Competitive Card Building Game
Cardigami prototype in motion
Cardigami is a unique card deck where the cards can slot into one another. Each card has colors that indicate other cards it can slot into (red to red, etc.). Shapes are used along with colors to help color blind players distinguish the cards. The game functions like a traditional card deck, in which the cards can be used in a multitude of game rule sets, although a set of instructions was created to provide one way to play with the cards. The final game is production-ready and is publicly distributable through The Game Crafter company. The game costs $14 to make and includes 60 cards, a rule book, and the box.
Constructing a game that encourages building
I was inspired Constructive Complimenting to create another game building game but was competitive. I pitched an idea for Tower of Rubble—a game involving stacking various game pieces to achieve the highest tower—to a group of students and I was selected to have the game developed. I selected a team of students to help create the project with me as the project manager. The game would change significantly through development but still keep its building concept.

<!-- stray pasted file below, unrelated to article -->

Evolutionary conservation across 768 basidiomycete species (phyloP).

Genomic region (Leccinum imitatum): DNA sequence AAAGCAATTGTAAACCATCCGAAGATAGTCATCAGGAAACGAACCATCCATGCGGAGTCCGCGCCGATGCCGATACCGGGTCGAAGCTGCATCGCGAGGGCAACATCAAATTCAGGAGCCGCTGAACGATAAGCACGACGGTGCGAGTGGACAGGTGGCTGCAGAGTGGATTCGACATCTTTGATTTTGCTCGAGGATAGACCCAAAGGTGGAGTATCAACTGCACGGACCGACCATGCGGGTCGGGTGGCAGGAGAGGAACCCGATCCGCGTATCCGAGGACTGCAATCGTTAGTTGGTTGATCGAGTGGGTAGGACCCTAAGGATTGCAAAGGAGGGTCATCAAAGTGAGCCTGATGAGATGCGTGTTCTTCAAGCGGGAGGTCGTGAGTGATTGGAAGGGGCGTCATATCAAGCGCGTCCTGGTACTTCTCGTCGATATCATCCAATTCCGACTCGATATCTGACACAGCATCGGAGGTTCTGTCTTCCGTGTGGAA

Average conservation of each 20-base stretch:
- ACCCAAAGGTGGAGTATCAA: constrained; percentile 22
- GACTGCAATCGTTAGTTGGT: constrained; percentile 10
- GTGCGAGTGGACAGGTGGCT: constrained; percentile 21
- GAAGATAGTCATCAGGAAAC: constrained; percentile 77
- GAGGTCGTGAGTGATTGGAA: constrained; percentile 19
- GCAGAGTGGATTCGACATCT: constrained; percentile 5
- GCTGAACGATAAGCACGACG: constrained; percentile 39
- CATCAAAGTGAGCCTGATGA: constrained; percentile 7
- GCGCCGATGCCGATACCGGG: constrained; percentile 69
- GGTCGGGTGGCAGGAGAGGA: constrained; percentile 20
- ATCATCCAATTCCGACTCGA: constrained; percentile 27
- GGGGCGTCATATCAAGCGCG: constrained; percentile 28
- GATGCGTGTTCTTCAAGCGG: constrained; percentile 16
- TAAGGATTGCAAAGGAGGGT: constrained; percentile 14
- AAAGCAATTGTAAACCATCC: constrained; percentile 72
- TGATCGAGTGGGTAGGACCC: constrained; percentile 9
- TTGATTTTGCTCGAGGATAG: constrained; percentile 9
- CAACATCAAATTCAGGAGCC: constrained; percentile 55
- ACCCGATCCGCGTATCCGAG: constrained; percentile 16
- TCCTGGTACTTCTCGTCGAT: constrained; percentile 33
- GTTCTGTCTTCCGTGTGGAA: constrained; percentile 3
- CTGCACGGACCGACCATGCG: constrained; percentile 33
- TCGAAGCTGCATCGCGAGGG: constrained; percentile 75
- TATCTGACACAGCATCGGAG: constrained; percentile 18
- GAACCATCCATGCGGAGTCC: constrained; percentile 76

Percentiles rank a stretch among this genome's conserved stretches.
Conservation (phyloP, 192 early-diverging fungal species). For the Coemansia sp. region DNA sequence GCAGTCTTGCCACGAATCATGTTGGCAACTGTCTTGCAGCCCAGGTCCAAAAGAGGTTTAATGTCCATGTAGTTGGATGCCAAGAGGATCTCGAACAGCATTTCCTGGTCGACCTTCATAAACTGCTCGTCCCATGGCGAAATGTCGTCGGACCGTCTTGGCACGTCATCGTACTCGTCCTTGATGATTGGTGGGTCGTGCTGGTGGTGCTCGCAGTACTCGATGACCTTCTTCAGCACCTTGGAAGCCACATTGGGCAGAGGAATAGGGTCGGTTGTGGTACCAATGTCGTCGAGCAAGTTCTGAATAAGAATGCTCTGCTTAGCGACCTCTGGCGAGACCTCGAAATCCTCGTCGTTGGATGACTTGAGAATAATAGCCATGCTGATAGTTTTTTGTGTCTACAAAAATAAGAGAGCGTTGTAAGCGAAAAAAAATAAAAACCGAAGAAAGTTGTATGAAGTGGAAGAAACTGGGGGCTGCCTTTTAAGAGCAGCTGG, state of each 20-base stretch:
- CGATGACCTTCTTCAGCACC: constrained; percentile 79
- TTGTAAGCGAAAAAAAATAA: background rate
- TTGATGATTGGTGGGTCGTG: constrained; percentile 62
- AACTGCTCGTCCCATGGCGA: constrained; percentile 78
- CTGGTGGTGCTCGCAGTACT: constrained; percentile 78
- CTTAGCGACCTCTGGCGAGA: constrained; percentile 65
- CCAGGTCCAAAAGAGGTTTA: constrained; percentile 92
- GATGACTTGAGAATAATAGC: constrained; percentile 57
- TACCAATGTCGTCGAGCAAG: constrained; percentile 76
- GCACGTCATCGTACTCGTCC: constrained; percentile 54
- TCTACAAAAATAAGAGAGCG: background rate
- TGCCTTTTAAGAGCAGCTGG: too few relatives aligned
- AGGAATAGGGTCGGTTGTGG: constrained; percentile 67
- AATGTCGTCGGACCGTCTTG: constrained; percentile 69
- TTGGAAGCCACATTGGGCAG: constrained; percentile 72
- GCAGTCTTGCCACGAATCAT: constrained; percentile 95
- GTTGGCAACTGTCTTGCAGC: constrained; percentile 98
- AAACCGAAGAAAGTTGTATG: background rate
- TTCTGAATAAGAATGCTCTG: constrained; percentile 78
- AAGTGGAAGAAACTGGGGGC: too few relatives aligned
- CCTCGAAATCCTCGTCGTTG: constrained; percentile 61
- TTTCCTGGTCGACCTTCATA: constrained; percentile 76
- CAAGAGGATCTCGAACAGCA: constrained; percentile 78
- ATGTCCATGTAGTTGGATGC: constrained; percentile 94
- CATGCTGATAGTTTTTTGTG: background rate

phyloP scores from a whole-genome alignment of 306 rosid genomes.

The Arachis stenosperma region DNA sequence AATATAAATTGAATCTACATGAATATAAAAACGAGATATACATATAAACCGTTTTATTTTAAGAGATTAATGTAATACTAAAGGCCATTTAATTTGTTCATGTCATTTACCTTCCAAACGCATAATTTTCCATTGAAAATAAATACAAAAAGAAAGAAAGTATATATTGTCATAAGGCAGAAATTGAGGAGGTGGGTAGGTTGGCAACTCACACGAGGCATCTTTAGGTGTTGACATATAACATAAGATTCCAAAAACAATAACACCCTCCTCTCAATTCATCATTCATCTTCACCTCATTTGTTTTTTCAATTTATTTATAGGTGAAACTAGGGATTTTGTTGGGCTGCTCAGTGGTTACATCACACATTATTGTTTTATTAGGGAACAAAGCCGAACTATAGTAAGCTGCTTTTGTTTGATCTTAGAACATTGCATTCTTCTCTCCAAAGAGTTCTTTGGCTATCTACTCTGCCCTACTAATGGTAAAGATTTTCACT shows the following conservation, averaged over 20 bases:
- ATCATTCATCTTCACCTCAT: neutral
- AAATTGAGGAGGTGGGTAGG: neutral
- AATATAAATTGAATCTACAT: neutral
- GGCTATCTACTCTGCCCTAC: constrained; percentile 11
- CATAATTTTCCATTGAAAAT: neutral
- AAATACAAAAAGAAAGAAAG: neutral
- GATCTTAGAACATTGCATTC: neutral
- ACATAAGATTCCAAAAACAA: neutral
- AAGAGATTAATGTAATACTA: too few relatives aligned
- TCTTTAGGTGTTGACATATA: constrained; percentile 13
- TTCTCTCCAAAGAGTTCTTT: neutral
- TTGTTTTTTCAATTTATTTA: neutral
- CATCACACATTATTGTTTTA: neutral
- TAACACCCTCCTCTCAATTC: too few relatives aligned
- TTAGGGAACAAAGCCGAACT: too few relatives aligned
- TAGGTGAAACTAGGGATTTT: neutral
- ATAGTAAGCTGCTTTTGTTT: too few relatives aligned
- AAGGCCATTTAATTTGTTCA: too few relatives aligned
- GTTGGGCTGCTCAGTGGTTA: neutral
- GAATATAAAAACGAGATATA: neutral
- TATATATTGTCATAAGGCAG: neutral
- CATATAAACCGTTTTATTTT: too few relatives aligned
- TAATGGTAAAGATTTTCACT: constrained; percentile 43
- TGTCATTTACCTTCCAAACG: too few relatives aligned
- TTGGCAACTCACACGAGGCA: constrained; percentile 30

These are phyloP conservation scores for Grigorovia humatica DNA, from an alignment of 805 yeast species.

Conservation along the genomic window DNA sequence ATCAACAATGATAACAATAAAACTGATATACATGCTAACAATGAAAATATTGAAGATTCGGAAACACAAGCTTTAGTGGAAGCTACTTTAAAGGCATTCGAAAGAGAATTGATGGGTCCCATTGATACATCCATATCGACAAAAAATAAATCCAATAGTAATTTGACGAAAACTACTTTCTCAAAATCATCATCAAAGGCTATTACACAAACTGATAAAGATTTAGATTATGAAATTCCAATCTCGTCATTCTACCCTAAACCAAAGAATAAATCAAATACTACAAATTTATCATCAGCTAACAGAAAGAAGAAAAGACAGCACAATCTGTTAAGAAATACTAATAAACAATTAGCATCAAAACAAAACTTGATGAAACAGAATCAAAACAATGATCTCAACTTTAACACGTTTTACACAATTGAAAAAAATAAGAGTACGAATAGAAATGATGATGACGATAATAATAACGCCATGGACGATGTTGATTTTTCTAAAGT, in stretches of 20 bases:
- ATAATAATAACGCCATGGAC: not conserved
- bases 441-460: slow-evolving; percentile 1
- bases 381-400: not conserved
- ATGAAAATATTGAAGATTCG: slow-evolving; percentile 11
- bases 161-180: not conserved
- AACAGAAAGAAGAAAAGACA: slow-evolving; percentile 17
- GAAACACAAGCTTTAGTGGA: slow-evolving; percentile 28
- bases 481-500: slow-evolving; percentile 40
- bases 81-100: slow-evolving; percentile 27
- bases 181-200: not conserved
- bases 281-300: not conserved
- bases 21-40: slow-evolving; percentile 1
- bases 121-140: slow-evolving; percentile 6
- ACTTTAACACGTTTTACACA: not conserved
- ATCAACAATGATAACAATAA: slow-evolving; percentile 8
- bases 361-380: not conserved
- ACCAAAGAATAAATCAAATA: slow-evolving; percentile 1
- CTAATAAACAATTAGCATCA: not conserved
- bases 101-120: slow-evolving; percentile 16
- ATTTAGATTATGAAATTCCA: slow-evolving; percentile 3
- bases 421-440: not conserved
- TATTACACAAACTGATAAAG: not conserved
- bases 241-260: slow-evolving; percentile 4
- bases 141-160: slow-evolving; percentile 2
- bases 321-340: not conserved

The cards are designed for building. Each card has eight cut slits with a variety of colors on it (red, blue, green, and/or yellow). Each color corresponds to a slit. Two cards can join together by slits that possess the same color (red to red, etc.). With this basic design, multiple games could be played with the card deck. We did ship a rule set with the game. The goal is to attach as many cards to your "structure" while having as few touching the ground. Players constantly grab from the draw pile, but only once they've attached their current card. Players get a point for every card not touching the ground, and whoever has the most points wins.
The game rapidly developed due to constant prototyping. We gathered various game pieces from other existing games to test ideas for The Tower of Rubble. Since there were limited building pieces to use when ordering the production of the game, shipping this game wasn't possible at the time. We looked for cheaper alternatives and thought of cards. We cut slits into the cards and suddenly we were building again. We drafted card design ideas and created a deck prototype by cutting cards and coloring them with markers. We created multiple rule sets and gathered testers to play the game without our assistance to determine the game's clarity and enjoyment. These tests prompted us to add symbols to make the colors distinguishable (one prototype tester was colorblind) and adjust the rules to be more understandable.